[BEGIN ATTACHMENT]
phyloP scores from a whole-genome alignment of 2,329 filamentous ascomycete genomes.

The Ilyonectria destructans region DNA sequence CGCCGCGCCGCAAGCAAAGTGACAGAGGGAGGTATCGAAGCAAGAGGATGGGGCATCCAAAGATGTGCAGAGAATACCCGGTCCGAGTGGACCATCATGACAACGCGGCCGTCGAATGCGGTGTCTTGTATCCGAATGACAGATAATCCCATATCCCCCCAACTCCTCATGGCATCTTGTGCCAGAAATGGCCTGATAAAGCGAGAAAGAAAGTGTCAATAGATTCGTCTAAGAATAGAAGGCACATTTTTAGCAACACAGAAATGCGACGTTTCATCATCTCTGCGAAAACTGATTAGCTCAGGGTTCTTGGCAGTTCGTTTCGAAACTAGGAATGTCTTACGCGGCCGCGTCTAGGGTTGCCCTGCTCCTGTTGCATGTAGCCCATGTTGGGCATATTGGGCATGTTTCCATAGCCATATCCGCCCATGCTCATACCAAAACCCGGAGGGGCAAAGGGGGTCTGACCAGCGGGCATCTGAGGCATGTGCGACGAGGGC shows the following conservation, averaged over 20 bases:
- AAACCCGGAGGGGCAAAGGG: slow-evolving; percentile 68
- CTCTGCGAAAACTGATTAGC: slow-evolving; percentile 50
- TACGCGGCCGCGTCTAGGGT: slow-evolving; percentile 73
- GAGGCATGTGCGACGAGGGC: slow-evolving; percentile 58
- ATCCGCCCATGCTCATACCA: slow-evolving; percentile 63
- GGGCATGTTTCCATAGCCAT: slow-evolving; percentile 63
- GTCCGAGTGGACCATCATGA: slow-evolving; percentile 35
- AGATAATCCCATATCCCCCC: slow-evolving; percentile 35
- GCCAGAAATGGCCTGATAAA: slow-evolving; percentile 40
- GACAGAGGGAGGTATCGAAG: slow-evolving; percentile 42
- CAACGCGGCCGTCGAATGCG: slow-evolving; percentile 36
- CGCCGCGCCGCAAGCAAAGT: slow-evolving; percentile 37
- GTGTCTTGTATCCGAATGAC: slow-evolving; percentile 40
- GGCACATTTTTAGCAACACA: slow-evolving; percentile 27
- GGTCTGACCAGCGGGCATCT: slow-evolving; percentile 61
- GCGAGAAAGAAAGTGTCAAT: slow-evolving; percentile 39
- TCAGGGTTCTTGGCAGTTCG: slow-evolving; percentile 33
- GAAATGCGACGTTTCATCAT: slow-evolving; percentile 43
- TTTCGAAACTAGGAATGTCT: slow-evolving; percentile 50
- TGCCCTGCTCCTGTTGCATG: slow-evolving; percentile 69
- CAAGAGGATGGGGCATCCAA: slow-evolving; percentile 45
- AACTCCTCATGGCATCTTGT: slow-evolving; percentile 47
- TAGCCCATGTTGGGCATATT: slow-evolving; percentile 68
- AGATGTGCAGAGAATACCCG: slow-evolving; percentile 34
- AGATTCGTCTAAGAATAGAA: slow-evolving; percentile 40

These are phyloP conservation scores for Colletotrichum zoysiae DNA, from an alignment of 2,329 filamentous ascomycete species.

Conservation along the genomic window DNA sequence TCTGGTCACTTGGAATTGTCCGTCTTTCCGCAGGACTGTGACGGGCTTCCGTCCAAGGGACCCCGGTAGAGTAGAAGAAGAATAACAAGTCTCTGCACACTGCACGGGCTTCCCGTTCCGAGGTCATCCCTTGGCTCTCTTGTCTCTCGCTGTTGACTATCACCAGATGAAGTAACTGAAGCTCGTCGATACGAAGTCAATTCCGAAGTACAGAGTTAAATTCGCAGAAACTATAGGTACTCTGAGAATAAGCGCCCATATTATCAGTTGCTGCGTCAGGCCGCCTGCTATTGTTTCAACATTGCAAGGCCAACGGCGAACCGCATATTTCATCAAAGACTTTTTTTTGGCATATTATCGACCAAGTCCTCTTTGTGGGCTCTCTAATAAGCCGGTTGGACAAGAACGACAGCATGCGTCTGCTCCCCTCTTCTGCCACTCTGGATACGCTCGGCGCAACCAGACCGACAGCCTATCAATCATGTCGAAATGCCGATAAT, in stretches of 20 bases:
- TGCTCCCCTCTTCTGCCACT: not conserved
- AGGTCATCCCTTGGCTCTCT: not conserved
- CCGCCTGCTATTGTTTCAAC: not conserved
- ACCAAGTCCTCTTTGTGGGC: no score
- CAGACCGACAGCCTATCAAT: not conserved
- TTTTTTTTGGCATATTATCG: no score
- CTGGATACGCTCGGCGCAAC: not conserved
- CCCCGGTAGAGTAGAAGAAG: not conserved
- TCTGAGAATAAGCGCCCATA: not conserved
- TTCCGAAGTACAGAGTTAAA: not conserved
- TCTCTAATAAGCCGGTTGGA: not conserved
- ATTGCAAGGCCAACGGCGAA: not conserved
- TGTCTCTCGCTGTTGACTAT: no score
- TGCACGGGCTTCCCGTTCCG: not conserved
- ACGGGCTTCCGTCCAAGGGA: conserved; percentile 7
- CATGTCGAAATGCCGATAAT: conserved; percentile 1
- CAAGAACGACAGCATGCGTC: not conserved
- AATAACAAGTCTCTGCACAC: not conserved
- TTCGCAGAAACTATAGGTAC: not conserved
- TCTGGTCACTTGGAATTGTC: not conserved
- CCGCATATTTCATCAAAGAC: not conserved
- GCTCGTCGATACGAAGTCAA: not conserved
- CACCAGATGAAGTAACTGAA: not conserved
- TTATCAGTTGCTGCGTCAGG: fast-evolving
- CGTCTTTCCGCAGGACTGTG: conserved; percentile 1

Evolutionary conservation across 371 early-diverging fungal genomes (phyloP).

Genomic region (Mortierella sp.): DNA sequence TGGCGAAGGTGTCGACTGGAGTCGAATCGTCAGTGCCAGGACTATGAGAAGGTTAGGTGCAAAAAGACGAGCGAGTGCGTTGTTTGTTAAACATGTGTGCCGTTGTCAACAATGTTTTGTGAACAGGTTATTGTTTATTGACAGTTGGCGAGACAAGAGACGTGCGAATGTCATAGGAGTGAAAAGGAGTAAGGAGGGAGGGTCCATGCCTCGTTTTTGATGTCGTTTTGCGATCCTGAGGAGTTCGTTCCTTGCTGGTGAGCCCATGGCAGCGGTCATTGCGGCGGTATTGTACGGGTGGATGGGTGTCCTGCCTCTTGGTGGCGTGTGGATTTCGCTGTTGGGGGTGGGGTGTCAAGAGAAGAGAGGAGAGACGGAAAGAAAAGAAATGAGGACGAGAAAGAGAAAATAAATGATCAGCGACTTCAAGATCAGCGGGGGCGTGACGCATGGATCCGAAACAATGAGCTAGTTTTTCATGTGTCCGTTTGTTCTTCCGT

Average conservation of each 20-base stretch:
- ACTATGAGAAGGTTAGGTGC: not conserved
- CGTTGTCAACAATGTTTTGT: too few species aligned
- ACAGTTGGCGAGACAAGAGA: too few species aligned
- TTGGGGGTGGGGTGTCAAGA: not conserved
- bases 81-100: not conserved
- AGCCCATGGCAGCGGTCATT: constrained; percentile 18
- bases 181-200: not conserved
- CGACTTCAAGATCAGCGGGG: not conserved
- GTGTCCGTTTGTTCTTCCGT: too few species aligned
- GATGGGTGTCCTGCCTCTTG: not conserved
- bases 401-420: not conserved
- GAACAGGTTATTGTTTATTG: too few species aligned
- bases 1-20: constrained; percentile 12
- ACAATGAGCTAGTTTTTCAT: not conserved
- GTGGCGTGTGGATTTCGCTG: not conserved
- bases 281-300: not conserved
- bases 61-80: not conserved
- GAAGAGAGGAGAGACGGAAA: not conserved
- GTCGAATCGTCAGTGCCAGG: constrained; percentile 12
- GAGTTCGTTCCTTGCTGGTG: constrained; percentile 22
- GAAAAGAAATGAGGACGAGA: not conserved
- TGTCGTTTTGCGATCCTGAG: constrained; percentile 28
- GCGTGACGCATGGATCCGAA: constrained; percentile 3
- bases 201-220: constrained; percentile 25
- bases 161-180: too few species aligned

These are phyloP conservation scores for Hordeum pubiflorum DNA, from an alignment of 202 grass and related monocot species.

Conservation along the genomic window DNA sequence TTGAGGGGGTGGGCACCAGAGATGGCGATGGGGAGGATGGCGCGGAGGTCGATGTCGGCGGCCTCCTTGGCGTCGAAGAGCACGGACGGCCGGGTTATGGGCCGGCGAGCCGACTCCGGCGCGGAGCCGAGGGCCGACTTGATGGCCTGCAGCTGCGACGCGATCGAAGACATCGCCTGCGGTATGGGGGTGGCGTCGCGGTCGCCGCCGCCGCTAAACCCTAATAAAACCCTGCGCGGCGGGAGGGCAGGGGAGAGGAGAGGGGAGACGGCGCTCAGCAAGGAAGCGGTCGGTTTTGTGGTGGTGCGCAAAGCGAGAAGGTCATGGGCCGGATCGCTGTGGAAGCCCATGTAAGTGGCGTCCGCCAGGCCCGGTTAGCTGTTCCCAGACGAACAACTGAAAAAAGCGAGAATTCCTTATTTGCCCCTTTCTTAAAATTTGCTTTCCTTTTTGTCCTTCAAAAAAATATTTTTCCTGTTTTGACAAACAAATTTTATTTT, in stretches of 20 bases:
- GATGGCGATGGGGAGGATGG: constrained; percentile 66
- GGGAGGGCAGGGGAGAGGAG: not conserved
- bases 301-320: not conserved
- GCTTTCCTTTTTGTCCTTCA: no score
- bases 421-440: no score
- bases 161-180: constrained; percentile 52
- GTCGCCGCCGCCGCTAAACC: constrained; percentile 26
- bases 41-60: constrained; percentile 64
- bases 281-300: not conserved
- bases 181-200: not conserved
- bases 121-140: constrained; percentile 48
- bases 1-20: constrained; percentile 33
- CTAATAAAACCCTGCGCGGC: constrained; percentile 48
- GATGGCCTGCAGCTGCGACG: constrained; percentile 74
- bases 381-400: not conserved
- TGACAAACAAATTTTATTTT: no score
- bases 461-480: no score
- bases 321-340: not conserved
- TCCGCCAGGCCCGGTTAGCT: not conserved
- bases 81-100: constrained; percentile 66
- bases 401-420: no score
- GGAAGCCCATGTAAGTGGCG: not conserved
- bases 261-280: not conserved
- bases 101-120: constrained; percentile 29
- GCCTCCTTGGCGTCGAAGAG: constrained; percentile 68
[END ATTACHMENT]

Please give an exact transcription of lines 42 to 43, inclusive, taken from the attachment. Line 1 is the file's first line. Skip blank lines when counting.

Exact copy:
- TGTCTCTCGCTGTTGACTAT: no score
- TGCACGGGCTTCCCGTTCCG: not conserved